Chelation is the chemical binding of one substance to another and comes from the Greek word meaning "claw." Ethylene diamine tetra acetic acid (EDTA) is a synthetic amino acid which has the ability to attach itself to metals and minerals, forming a particular kind of bond called a chelate. Metals are bound more tightly than minerals and are removed from the body.

EDTA was developed in Europe in the first half of this century for use in industry and water purification. It was found to have particularly good chelation (binding) properties especially in regards to the heavy metals, and so it became an inexpensive way to purify drinking water. It was also used in WWII in Germany to treat arsenic gas exposure. In the 1940s, US naval physicians began noticing a high incidence of lead poisoning among sailors assigned the duty of painting warships. The physicians used to intravenous (IV) EDTA chelation therapy to remove the lead with excellent results. In the 1950s, physicians treating heavy metal toxicity also noticed that their patients with angina no longer complained of chest pain after a few EDTA treatments, and EDTA chelation therapy became popular in the 1960s as a treatment for coronary and other vascular disease. Since 1953, the U.S. Food and Drug Administration (FDA) has recognized EDTA as a treatment for lead poisoning.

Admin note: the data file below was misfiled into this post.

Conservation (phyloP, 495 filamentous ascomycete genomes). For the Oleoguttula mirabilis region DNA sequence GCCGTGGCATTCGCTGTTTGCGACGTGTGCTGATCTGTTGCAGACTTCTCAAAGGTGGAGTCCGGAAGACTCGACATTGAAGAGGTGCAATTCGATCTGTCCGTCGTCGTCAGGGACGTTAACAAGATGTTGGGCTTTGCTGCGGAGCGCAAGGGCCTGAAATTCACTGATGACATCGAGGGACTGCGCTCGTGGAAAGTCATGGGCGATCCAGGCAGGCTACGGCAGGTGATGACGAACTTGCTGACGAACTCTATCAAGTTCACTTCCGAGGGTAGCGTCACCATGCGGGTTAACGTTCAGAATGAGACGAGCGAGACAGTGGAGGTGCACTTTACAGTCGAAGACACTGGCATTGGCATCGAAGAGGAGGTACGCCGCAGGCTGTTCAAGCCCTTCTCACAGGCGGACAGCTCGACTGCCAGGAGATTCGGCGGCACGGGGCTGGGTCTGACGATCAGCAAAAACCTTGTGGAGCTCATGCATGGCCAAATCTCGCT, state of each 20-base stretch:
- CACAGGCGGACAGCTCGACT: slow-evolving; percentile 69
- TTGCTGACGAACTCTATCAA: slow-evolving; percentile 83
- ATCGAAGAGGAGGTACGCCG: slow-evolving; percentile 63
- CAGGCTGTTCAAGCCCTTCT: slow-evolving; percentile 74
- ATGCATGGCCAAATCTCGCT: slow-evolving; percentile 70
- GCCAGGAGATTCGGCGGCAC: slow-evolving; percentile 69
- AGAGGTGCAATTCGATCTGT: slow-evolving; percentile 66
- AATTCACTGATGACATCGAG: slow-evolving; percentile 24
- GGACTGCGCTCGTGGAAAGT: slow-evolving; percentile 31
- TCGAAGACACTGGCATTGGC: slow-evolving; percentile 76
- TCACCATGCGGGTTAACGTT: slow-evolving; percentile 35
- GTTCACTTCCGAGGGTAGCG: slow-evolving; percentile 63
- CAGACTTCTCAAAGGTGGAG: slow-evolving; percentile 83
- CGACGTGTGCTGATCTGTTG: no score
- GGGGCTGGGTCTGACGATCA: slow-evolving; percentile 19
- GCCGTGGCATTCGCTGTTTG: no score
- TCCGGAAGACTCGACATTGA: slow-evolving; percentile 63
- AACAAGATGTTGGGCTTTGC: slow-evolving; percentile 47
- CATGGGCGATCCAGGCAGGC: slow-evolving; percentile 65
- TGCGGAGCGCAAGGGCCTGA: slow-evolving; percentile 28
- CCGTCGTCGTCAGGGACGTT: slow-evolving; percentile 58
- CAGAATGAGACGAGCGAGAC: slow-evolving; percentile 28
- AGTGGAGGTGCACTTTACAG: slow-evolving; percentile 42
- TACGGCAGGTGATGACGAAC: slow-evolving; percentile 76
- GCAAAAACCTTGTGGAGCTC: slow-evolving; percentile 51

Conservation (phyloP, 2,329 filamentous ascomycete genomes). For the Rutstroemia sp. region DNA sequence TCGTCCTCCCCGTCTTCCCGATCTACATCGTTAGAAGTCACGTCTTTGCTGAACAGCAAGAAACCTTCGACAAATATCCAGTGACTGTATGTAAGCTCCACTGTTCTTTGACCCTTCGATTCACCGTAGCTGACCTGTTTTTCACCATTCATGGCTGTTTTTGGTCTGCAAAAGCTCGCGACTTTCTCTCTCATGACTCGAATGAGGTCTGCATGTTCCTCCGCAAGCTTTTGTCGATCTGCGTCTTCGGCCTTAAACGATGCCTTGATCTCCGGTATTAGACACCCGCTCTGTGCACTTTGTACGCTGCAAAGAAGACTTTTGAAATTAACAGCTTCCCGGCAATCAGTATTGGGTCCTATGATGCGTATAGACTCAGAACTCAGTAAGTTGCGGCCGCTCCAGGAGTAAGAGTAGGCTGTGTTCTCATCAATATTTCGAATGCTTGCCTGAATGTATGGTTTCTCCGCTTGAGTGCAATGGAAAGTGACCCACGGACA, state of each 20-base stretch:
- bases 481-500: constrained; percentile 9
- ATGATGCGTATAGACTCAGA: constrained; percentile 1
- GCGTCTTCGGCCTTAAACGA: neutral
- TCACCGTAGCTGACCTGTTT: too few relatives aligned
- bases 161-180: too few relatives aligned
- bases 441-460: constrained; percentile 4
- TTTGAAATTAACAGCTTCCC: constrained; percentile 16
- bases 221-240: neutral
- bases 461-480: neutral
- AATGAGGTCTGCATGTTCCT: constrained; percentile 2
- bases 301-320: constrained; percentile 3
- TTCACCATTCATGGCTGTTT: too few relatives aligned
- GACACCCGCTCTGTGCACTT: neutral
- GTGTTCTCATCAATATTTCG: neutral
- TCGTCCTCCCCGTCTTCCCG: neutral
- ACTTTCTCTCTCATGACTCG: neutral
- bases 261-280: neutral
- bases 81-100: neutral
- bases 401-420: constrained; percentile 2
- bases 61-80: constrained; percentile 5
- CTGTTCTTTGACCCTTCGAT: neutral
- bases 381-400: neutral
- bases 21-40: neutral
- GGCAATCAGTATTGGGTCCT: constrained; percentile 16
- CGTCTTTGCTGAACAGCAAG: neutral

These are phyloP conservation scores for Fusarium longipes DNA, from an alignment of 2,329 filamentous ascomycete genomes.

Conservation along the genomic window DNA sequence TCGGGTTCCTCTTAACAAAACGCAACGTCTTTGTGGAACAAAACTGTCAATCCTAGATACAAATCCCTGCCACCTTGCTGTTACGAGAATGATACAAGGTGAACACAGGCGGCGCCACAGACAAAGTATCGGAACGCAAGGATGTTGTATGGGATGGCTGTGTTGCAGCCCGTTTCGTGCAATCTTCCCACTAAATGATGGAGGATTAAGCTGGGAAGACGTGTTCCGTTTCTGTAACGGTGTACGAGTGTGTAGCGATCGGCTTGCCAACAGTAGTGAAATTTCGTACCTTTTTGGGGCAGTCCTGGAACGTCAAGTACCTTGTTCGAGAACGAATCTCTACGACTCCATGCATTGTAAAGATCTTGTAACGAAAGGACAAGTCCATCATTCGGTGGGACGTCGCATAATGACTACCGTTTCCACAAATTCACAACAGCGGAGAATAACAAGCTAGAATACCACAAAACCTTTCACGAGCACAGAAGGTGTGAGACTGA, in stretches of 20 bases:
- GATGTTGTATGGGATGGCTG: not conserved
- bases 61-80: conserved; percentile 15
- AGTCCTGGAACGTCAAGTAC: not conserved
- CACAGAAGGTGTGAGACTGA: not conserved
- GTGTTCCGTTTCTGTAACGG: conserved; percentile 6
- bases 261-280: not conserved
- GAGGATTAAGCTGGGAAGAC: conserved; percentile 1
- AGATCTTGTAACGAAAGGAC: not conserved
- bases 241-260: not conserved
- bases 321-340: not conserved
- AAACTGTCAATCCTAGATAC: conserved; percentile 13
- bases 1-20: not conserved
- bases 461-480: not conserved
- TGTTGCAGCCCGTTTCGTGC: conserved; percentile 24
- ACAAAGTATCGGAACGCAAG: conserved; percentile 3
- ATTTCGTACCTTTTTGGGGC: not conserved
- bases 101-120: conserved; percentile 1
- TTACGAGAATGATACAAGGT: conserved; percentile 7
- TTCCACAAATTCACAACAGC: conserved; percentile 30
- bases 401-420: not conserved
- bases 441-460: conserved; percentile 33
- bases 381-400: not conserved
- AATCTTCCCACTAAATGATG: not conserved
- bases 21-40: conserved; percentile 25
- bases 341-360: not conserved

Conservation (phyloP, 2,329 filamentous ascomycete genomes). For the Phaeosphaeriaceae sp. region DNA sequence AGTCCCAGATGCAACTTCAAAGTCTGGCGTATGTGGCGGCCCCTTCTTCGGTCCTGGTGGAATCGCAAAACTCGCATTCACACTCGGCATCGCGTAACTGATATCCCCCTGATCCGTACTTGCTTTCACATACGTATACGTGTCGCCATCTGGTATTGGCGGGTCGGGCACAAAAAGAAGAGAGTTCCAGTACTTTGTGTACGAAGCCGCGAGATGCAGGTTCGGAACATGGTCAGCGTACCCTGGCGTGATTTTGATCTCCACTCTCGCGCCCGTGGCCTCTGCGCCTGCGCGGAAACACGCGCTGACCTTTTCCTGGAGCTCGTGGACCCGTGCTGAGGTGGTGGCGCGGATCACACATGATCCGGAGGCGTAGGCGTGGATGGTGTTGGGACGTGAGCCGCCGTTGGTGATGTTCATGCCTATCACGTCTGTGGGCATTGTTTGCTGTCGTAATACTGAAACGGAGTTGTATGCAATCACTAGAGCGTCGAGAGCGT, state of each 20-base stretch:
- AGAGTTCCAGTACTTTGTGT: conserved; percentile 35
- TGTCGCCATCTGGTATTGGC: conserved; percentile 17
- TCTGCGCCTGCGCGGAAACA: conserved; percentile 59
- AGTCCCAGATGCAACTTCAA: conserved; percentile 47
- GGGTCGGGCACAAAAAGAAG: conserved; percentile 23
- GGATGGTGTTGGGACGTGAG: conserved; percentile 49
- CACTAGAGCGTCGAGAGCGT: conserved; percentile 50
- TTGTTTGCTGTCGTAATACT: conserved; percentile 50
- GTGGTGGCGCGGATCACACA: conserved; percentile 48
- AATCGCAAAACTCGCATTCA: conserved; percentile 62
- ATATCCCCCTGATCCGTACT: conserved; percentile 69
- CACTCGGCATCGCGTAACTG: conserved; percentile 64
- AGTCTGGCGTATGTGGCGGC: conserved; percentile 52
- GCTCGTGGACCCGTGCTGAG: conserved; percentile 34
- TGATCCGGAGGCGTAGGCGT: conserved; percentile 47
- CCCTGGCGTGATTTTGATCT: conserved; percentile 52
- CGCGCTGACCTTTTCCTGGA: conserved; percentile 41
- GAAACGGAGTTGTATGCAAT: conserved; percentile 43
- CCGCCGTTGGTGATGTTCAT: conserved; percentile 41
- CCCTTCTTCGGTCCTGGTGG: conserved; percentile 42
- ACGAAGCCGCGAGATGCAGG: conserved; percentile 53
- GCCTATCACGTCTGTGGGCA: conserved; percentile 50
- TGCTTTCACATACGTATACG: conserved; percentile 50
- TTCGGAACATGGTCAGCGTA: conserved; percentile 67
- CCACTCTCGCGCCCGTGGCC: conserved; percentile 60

With the advent of evidence based medicine, EDTA therapy lost favor and has been regarded as "alternative medicine" until just recently. Due to 40 years of positive data, the National Institutes of Health (NIH) is starting a double blind study of patients with coronary artery disease in March 2003. Estimates about the numbers of physicians practicing chelation therapy are difficult to obtain because many physicians have been reluctant to make themselves objects of scrutiny. Scientists, as well as the FDA, generally agree that controlled scientific tests are necessary to conclusively establish whether a medical treatment is effective, and in particular, whether EDTA is effective in treating vascular diseases. Observations by individual doctors and other kinds of evidence are not considered reliable enough to ensure that any therapy actually works. Recently, EDTA was shown to reduce health care costs as much as 95% in patients with chronic renal insufficiency, returning kidney function to baseline. Chelation is making a major scientific comeback due to the recent understanding of metal toxicity and its relationship to hypertension, vascular disease, chronic illness, and cancer. It is hoped that removal of these excessive metals in the body will reduce the illness experienced due to them. EDTA is FDA approved for removal of toxic metals.

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